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Crowd shows up in support of Devany Rd. project’s builder

Derek Kirk
Posted 4/5/24

LIBERTY — With the stop-work order still in place for future construction on Devany Road, builder and owner Abraham Mizrahi was joined by a handful of supporters requesting the Town Board allow …

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Crowd shows up in support of Devany Rd. project’s builder


LIBERTY — With the stop-work order still in place for future construction on Devany Road, builder and owner Abraham Mizrahi was joined by a handful of supporters requesting the Town Board allow him permission to construct additional buildings. 

Currently, there are 10 two-family sized homes on the lot under construction. None however reside within the town water district.

The request followed the acceptance of a letter written by members and leadership of the Swan Lake Fire Department criticizing the location of the project’s driveways, claiming their current location potentially interferes with the department’s ability to protect against fires on the road. This letter echoes criticism of the project’s lack of water and sewer systems installed, among other issues, that have been vocalized over the past few weeks.

The project on Devany Road has seen controversy since its existence was brought to the attention of the Town Board a few weeks ago, as previously reported by the Democrat. At the time, opposition to the project claimed that proper permits for construction were grandfathered in, and that the Planning Board was never addressed prior to the beginning of the buildings’ installations.

As the conversation continued, those in opposition ensured that their protest of the construction was about making sure the town codes were being followed by everyone.

In his request, Mizrahi said that due to the subdivision’s history, the construction was allowed under town codes, however the code specifies that only single family homes are grandfathered in.  He also provided examples to the town of his work within the community since he began five years ago – including taking credit for a portion of the town’s financial status, details of which were discussed by Andrew Arias of Cooper Arias, LLC, in which the accountant said that the town’s financials were in “great shape.” He also said that there are six Synagogues in the town that pay taxes to the municipality as a result of his work.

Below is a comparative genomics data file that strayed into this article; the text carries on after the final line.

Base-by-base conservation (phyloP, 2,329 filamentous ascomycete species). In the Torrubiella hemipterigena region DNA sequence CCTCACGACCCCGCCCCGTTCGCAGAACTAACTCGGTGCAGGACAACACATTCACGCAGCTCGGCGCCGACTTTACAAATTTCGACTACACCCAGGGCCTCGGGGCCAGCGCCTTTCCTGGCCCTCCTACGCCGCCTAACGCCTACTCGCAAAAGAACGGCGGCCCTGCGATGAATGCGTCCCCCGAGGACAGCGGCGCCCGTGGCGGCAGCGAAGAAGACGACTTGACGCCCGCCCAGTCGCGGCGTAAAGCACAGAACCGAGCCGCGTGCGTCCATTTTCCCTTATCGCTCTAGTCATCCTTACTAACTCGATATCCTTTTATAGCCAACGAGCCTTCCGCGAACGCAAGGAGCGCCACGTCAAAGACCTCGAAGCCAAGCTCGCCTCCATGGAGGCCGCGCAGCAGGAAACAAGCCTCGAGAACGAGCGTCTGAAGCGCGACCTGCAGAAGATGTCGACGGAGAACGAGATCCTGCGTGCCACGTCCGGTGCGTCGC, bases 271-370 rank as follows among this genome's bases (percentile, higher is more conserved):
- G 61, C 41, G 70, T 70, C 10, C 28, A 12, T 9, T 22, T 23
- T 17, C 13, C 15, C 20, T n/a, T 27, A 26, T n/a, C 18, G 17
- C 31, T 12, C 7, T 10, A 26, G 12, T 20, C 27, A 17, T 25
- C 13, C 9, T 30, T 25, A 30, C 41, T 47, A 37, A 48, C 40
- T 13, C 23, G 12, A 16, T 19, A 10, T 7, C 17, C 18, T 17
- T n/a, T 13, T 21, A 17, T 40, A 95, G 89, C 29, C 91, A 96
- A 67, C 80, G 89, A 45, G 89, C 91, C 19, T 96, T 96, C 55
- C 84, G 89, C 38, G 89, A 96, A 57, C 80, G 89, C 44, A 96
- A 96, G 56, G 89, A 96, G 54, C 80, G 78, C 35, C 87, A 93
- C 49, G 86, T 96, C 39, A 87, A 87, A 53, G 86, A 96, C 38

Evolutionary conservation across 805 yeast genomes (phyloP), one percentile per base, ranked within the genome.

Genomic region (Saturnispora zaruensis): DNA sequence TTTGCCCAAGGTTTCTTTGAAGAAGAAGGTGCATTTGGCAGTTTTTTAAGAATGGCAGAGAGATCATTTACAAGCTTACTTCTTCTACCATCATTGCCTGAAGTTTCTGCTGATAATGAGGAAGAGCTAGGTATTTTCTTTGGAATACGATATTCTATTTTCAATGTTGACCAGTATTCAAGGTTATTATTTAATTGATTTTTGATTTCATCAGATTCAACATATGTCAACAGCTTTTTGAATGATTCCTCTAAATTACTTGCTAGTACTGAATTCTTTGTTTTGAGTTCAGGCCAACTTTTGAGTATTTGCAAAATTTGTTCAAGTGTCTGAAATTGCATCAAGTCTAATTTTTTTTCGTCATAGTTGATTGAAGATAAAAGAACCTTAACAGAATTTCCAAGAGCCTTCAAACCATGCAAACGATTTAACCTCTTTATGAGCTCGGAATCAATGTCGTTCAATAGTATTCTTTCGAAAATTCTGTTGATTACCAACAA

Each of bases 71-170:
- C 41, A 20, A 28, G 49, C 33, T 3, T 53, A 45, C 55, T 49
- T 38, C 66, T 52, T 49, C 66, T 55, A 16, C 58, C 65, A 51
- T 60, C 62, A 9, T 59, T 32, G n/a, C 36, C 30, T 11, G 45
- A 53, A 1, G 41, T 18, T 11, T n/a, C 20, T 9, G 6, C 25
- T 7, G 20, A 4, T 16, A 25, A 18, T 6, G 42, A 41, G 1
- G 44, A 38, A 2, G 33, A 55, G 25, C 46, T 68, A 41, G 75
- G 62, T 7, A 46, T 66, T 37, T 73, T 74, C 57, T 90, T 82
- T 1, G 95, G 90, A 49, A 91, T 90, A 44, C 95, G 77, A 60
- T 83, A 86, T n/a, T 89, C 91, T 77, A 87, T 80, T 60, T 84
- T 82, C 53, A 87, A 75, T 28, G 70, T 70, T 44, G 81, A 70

Mizrahi also noted that his properties receive a lot of purchase offers from Brooklyn-based Hasidim, to which he turns down in the interest of building up Liberty locally.

A woman who introduced herself as Kasandra was joined by a crowd of workers who are employed by Mizrahi. She said that the builder has given the local Hispanic community many opportunities. 

She said that when she first visited the village of Liberty in 2022, she saw empty streets, gutted buildings and, ultimately, a “ghost town.” Since then, she said she has seen improvement to the town’s buildings and communities, and attributed that renewal to Mizrahi’s work.

To move towards unity and progress, Board Member Vince McPhillips suggested that leadership from all interested parties should hold a private meeting to discuss possible steps forward where all can benefit; an idea that was met with a round of applause from the crowd and agreement from all four of his fellow board members.

Language barrier

With the attendance of a crowd of non-English speaking Liberty residents at the meeting showing support for Mizrahi, County Legislator Luis Alvarez (District 6), joined by other bilingual town residents, addressed the board and the crowd in both English and Spanish on the growing need to break down any language barriers in the town.

Alvarez noted that in the religious communities, the number of Spanish speaking individuals is growing.

“There is a large increase of us, and we are concerned about our jobs,” Alvarez said. “We are concerned about our future – and our future is Liberty.”

Alvarez goes on to say, “We are the future, bear that in mind. Somewhere down the line, someone is going to have to be able to interpret what we are saying.”

Supervisor DeMayo responded, saying the Town Board has worked to support the community, especially recently in working in conjunction for the preparation of the upcoming Cinco de Mayo celebration. 

“The future of Liberty is being able to celebrate and embrace diversity,” DeMayo said. In diversity, the Supervisor noted that all things grow – including the economy, the businesses and the population.

“Whether it’s the Hasidic community, the Orthodox community, the Christian community, or the Latino community, the idea is to work together. And if there are challenges out there, we just need to come up with solutions,” the Supervisor said. 

As for an English/Spanish translator, DeMayo said that there are a number of bilingual individuals who the town would be interested in seeing volunteer to become a liaison between the board and the people, especially Kasandra.

“She was very articulate and bright,” DeMayo said. 

As for Devany Road, the Supervisor said that he knows there are challenges that have arisen in regards to the project, including legal ones. However, he noted that halting construction goes hand-in-hand with halting the local workforce – saying that “stopping construction means taking away jobs and livelihoods.”

“We are going to work on solutions,” he said. “That’s what we are going to do.”


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